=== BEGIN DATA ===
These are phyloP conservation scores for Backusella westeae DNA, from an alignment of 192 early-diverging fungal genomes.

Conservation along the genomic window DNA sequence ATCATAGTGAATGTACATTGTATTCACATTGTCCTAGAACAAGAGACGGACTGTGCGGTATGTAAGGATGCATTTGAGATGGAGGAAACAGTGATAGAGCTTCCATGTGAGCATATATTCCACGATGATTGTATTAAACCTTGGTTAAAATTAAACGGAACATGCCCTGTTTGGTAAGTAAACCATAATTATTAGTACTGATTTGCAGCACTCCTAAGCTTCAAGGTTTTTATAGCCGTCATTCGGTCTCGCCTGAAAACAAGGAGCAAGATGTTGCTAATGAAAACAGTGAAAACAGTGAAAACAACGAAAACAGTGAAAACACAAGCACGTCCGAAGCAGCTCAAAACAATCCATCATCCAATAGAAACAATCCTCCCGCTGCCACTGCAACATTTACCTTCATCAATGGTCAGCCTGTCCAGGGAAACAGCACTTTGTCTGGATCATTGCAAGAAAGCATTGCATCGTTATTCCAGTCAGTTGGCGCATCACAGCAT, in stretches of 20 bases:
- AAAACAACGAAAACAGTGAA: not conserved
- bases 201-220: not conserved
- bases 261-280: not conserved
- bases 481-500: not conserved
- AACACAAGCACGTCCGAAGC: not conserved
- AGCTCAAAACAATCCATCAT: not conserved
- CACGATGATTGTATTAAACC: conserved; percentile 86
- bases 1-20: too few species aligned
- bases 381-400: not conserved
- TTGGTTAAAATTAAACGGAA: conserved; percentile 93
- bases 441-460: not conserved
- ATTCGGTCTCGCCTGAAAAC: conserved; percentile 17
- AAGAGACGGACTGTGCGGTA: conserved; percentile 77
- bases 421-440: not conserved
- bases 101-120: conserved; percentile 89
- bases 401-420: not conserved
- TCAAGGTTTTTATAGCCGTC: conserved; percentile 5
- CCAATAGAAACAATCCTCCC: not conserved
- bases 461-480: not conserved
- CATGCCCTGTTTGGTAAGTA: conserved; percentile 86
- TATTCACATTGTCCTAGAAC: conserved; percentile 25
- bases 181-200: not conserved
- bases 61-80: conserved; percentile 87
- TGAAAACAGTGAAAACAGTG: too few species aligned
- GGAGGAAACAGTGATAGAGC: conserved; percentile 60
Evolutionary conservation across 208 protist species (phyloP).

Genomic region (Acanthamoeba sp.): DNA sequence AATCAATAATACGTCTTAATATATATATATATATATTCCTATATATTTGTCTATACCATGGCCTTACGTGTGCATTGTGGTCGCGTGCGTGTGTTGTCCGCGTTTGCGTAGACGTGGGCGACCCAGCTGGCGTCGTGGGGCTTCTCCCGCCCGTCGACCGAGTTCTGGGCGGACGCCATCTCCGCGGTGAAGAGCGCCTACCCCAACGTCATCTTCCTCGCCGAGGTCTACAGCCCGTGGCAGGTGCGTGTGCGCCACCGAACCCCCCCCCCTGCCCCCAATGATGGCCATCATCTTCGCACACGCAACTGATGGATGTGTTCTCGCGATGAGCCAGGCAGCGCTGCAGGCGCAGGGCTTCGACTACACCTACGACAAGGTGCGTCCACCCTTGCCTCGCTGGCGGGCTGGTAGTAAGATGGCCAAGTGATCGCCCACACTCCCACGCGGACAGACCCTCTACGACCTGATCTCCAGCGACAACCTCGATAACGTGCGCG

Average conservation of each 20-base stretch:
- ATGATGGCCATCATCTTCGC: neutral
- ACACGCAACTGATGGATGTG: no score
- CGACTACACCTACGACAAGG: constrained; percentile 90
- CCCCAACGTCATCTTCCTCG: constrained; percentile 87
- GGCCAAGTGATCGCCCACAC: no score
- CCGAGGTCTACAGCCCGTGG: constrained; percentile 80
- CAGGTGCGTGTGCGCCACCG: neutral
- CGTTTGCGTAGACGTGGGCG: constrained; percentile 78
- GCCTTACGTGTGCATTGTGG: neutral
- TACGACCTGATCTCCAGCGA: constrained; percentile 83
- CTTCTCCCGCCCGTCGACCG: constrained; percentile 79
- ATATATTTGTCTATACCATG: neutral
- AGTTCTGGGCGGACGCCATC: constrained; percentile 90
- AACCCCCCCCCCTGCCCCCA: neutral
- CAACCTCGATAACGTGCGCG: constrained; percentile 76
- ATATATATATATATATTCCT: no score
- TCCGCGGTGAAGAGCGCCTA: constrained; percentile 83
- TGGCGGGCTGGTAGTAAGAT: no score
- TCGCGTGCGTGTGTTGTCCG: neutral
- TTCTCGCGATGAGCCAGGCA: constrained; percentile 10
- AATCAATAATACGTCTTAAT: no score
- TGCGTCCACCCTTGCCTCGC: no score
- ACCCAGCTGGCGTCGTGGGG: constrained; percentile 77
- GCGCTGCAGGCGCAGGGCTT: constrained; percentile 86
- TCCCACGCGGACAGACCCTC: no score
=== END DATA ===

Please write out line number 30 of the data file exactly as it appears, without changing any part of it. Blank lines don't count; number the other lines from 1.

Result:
Average conservation of each 20-base stretch: